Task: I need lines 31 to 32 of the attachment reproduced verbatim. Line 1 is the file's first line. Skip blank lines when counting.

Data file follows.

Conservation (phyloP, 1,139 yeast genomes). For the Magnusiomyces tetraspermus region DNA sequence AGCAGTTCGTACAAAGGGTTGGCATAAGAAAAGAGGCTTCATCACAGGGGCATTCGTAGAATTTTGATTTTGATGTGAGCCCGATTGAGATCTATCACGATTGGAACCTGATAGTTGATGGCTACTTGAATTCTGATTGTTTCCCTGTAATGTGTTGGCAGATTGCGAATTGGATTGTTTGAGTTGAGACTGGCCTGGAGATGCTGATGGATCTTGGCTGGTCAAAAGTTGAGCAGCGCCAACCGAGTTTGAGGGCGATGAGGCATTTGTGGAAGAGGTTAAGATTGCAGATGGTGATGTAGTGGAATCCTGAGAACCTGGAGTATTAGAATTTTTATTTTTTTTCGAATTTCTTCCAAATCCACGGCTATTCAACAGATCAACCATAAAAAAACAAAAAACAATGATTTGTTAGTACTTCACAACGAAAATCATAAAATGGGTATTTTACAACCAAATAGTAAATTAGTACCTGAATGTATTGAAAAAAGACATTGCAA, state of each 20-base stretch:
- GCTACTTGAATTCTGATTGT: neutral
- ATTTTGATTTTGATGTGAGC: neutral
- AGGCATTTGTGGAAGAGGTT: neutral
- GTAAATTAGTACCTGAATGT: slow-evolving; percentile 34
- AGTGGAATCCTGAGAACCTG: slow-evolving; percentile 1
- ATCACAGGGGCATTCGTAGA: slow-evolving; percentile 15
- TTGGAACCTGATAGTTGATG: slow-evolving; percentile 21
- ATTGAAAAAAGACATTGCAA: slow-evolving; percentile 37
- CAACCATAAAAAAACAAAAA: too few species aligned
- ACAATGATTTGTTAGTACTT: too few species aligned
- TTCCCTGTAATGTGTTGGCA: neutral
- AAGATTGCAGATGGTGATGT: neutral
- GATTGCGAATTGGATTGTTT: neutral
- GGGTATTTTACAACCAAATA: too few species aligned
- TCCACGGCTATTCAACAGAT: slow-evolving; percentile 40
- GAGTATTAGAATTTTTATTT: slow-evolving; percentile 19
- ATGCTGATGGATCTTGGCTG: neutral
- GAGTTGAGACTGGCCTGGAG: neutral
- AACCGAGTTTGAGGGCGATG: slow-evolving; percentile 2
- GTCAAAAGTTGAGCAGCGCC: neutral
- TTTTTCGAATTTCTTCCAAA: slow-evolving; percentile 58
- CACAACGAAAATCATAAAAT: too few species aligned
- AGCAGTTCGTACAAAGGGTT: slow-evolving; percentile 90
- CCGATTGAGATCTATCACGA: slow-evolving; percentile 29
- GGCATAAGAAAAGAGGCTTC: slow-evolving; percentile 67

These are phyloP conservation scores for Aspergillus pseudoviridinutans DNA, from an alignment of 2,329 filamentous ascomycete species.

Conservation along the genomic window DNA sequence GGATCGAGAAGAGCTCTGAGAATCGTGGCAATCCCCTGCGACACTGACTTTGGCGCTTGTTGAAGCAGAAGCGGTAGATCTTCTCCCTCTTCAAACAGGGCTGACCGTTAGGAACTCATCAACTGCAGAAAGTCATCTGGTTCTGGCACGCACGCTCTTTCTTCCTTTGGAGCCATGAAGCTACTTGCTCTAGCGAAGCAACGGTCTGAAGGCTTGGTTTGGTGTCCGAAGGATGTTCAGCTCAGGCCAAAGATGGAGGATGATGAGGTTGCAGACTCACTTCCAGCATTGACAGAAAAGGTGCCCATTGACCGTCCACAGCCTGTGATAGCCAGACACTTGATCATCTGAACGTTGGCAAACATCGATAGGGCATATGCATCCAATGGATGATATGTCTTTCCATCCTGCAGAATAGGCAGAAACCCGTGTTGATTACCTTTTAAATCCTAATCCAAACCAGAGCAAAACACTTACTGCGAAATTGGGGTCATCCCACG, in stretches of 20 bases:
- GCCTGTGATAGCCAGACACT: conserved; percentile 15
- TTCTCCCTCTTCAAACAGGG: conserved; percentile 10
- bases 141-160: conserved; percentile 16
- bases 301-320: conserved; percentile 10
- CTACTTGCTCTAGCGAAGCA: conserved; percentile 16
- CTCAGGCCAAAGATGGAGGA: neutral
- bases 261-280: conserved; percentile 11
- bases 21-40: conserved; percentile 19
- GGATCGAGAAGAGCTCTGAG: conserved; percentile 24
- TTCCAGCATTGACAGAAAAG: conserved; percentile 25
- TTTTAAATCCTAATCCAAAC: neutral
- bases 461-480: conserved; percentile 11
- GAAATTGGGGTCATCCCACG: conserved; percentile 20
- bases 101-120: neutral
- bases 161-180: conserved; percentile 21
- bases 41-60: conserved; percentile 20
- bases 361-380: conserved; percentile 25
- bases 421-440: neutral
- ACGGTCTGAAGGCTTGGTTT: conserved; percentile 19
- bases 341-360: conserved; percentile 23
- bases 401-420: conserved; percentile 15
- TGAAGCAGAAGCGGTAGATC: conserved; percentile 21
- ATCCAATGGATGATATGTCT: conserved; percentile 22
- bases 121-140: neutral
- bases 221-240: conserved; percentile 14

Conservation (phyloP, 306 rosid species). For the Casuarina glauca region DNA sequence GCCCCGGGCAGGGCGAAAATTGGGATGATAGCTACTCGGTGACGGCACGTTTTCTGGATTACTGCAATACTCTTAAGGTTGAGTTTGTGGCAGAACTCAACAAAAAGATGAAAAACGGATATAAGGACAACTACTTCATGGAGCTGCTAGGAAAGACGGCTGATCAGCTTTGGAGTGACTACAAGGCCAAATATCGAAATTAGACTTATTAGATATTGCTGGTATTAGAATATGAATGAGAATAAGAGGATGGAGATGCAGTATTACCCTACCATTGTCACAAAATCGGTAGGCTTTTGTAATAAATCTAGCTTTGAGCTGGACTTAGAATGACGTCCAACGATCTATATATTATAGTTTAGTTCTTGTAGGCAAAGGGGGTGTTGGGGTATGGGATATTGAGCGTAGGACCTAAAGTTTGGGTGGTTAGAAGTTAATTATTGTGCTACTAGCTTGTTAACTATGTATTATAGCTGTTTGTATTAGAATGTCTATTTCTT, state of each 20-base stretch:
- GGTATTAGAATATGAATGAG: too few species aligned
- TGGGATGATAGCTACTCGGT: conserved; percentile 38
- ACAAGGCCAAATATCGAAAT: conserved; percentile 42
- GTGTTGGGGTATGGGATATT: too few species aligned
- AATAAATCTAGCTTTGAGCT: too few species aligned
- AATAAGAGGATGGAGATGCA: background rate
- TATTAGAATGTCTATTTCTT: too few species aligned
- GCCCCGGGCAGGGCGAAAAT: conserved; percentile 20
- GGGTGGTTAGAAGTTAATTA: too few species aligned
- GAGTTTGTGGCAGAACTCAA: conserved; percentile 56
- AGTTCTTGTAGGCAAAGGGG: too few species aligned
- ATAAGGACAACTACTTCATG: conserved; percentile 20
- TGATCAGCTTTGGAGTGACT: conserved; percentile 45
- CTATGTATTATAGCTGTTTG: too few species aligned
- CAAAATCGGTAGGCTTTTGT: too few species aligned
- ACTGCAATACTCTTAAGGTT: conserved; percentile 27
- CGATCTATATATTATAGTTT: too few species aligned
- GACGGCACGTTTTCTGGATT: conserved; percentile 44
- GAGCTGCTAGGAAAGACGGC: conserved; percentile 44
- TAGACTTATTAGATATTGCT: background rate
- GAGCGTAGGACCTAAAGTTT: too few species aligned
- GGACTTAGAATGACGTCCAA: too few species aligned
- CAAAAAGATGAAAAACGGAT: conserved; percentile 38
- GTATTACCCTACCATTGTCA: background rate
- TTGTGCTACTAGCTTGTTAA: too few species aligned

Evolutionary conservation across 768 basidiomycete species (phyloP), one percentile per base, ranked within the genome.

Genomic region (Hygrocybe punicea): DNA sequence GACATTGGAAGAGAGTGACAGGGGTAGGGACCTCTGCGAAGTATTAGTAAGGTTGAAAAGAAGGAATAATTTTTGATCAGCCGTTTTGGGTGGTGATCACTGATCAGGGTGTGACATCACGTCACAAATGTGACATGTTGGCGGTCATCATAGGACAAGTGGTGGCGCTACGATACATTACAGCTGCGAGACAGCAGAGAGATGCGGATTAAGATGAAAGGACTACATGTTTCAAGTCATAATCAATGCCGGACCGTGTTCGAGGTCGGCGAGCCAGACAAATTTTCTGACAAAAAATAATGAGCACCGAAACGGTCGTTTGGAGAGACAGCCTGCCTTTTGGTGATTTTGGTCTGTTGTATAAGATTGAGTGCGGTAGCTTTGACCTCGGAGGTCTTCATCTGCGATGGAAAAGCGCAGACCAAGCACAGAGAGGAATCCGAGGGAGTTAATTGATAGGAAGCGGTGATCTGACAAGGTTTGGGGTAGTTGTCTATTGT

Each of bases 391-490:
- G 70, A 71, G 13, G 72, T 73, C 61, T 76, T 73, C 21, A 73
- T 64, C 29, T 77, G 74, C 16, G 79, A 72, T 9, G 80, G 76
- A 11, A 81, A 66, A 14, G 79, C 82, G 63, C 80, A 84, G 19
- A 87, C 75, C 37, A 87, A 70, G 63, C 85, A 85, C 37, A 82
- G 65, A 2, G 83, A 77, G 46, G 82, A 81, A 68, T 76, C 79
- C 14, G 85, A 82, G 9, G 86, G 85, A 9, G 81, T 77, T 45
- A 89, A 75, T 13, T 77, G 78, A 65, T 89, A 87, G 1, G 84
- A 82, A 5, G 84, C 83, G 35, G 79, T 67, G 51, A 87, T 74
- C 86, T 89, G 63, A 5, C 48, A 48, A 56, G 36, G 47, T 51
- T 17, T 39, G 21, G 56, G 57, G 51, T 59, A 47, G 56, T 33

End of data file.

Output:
- bases 141-160: conserved; percentile 16
- bases 301-320: conserved; percentile 10